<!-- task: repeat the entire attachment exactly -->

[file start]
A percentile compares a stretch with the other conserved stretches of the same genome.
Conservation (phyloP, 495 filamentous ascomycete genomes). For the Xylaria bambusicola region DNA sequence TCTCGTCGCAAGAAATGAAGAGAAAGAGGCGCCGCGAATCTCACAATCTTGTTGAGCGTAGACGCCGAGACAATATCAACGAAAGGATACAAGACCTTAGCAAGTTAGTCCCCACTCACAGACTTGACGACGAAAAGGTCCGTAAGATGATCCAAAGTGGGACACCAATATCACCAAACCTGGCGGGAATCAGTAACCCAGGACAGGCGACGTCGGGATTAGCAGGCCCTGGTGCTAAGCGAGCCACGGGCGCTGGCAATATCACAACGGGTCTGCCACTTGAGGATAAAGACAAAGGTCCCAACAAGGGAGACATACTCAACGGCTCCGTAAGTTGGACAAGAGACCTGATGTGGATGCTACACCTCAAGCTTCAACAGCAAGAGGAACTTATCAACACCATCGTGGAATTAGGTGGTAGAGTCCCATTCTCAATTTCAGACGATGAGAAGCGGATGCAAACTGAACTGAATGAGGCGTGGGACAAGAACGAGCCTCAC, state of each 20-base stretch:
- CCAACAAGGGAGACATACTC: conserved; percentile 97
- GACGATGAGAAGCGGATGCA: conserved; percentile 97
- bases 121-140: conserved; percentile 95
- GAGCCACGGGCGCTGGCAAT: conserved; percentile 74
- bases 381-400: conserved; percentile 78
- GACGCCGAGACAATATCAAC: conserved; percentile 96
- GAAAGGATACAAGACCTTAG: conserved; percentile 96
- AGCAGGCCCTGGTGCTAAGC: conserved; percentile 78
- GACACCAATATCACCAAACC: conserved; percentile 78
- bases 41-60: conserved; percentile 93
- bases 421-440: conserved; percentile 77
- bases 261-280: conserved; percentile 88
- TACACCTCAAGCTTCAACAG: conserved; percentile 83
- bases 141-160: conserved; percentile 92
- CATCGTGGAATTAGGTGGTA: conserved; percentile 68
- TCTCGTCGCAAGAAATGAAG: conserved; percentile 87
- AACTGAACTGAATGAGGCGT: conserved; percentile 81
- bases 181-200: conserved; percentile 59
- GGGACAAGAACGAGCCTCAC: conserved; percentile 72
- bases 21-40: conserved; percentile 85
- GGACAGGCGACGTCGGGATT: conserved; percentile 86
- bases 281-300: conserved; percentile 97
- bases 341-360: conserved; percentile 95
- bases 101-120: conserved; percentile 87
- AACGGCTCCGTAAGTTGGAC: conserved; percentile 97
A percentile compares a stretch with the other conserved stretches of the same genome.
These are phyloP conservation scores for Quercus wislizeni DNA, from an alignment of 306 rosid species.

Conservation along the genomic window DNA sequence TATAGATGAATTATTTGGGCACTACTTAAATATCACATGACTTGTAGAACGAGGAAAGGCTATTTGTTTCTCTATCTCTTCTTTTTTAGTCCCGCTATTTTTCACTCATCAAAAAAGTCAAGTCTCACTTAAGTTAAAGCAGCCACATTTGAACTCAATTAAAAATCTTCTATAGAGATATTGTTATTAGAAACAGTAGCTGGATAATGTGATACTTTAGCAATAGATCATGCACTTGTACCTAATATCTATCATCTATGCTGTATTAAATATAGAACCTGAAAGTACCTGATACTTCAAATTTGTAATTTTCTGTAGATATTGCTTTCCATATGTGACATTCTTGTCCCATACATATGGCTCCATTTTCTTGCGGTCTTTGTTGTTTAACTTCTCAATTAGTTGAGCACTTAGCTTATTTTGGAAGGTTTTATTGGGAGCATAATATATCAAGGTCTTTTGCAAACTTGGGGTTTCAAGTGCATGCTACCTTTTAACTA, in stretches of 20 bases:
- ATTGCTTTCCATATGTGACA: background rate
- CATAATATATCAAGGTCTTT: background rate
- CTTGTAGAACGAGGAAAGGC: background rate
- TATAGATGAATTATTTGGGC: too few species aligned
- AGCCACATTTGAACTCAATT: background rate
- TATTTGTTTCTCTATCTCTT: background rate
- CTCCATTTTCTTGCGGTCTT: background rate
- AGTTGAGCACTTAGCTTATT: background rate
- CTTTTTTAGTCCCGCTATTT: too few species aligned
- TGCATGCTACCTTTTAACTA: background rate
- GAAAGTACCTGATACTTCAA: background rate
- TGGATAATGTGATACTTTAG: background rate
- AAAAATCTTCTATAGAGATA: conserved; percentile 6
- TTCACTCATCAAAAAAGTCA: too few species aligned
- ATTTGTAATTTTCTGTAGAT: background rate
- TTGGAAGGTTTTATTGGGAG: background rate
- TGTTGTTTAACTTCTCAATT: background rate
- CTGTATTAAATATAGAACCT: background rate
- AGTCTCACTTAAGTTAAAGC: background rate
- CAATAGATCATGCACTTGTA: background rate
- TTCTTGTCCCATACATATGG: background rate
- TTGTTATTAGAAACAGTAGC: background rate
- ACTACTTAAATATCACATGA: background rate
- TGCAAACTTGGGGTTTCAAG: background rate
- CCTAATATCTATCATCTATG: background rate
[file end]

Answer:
A percentile compares a stretch with the other conserved stretches of the same genome.
Conservation (phyloP, 495 filamentous ascomycete genomes). For the Xylaria bambusicola region DNA sequence TCTCGTCGCAAGAAATGAAGAGAAAGAGGCGCCGCGAATCTCACAATCTTGTTGAGCGTAGACGCCGAGACAATATCAACGAAAGGATACAAGACCTTAGCAAGTTAGTCCCCACTCACAGACTTGACGACGAAAAGGTCCGTAAGATGATCCAAAGTGGGACACCAATATCACCAAACCTGGCGGGAATCAGTAACCCAGGACAGGCGACGTCGGGATTAGCAGGCCCTGGTGCTAAGCGAGCCACGGGCGCTGGCAATATCACAACGGGTCTGCCACTTGAGGATAAAGACAAAGGTCCCAACAAGGGAGACATACTCAACGGCTCCGTAAGTTGGACAAGAGACCTGATGTGGATGCTACACCTCAAGCTTCAACAGCAAGAGGAACTTATCAACACCATCGTGGAATTAGGTGGTAGAGTCCCATTCTCAATTTCAGACGATGAGAAGCGGATGCAAACTGAACTGAATGAGGCGTGGGACAAGAACGAGCCTCAC, state of each 20-base stretch:
- CCAACAAGGGAGACATACTC: conserved; percentile 97
- GACGATGAGAAGCGGATGCA: conserved; percentile 97
- bases 121-140: conserved; percentile 95
- GAGCCACGGGCGCTGGCAAT: conserved; percentile 74
- bases 381-400: conserved; percentile 78
- GACGCCGAGACAATATCAAC: conserved; percentile 96
- GAAAGGATACAAGACCTTAG: conserved; percentile 96
- AGCAGGCCCTGGTGCTAAGC: conserved; percentile 78
- GACACCAATATCACCAAACC: conserved; percentile 78
- bases 41-60: conserved; percentile 93
- bases 421-440: conserved; percentile 77
- bases 261-280: conserved; percentile 88
- TACACCTCAAGCTTCAACAG: conserved; percentile 83
- bases 141-160: conserved; percentile 92
- CATCGTGGAATTAGGTGGTA: conserved; percentile 68
- TCTCGTCGCAAGAAATGAAG: conserved; percentile 87
- AACTGAACTGAATGAGGCGT: conserved; percentile 81
- bases 181-200: conserved; percentile 59
- GGGACAAGAACGAGCCTCAC: conserved; percentile 72
- bases 21-40: conserved; percentile 85
- GGACAGGCGACGTCGGGATT: conserved; percentile 86
- bases 281-300: conserved; percentile 97
- bases 341-360: conserved; percentile 95
- bases 101-120: conserved; percentile 87
- AACGGCTCCGTAAGTTGGAC: conserved; percentile 97
A percentile compares a stretch with the other conserved stretches of the same genome.
These are phyloP conservation scores for Quercus wislizeni DNA, from an alignment of 306 rosid species.

Conservation along the genomic window DNA sequence TATAGATGAATTATTTGGGCACTACTTAAATATCACATGACTTGTAGAACGAGGAAAGGCTATTTGTTTCTCTATCTCTTCTTTTTTAGTCCCGCTATTTTTCACTCATCAAAAAAGTCAAGTCTCACTTAAGTTAAAGCAGCCACATTTGAACTCAATTAAAAATCTTCTATAGAGATATTGTTATTAGAAACAGTAGCTGGATAATGTGATACTTTAGCAATAGATCATGCACTTGTACCTAATATCTATCATCTATGCTGTATTAAATATAGAACCTGAAAGTACCTGATACTTCAAATTTGTAATTTTCTGTAGATATTGCTTTCCATATGTGACATTCTTGTCCCATACATATGGCTCCATTTTCTTGCGGTCTTTGTTGTTTAACTTCTCAATTAGTTGAGCACTTAGCTTATTTTGGAAGGTTTTATTGGGAGCATAATATATCAAGGTCTTTTGCAAACTTGGGGTTTCAAGTGCATGCTACCTTTTAACTA, in stretches of 20 bases:
- ATTGCTTTCCATATGTGACA: background rate
- CATAATATATCAAGGTCTTT: background rate
- CTTGTAGAACGAGGAAAGGC: background rate
- TATAGATGAATTATTTGGGC: too few species aligned
- AGCCACATTTGAACTCAATT: background rate
- TATTTGTTTCTCTATCTCTT: background rate
- CTCCATTTTCTTGCGGTCTT: background rate
- AGTTGAGCACTTAGCTTATT: background rate
- CTTTTTTAGTCCCGCTATTT: too few species aligned
- TGCATGCTACCTTTTAACTA: background rate
- GAAAGTACCTGATACTTCAA: background rate
- TGGATAATGTGATACTTTAG: background rate
- AAAAATCTTCTATAGAGATA: conserved; percentile 6
- TTCACTCATCAAAAAAGTCA: too few species aligned
- ATTTGTAATTTTCTGTAGAT: background rate
- TTGGAAGGTTTTATTGGGAG: background rate
- TGTTGTTTAACTTCTCAATT: background rate
- CTGTATTAAATATAGAACCT: background rate
- AGTCTCACTTAAGTTAAAGC: background rate
- CAATAGATCATGCACTTGTA: background rate
- TTCTTGTCCCATACATATGG: background rate
- TTGTTATTAGAAACAGTAGC: background rate
- ACTACTTAAATATCACATGA: background rate
- TGCAAACTTGGGGTTTCAAG: background rate
- CCTAATATCTATCATCTATG: background rate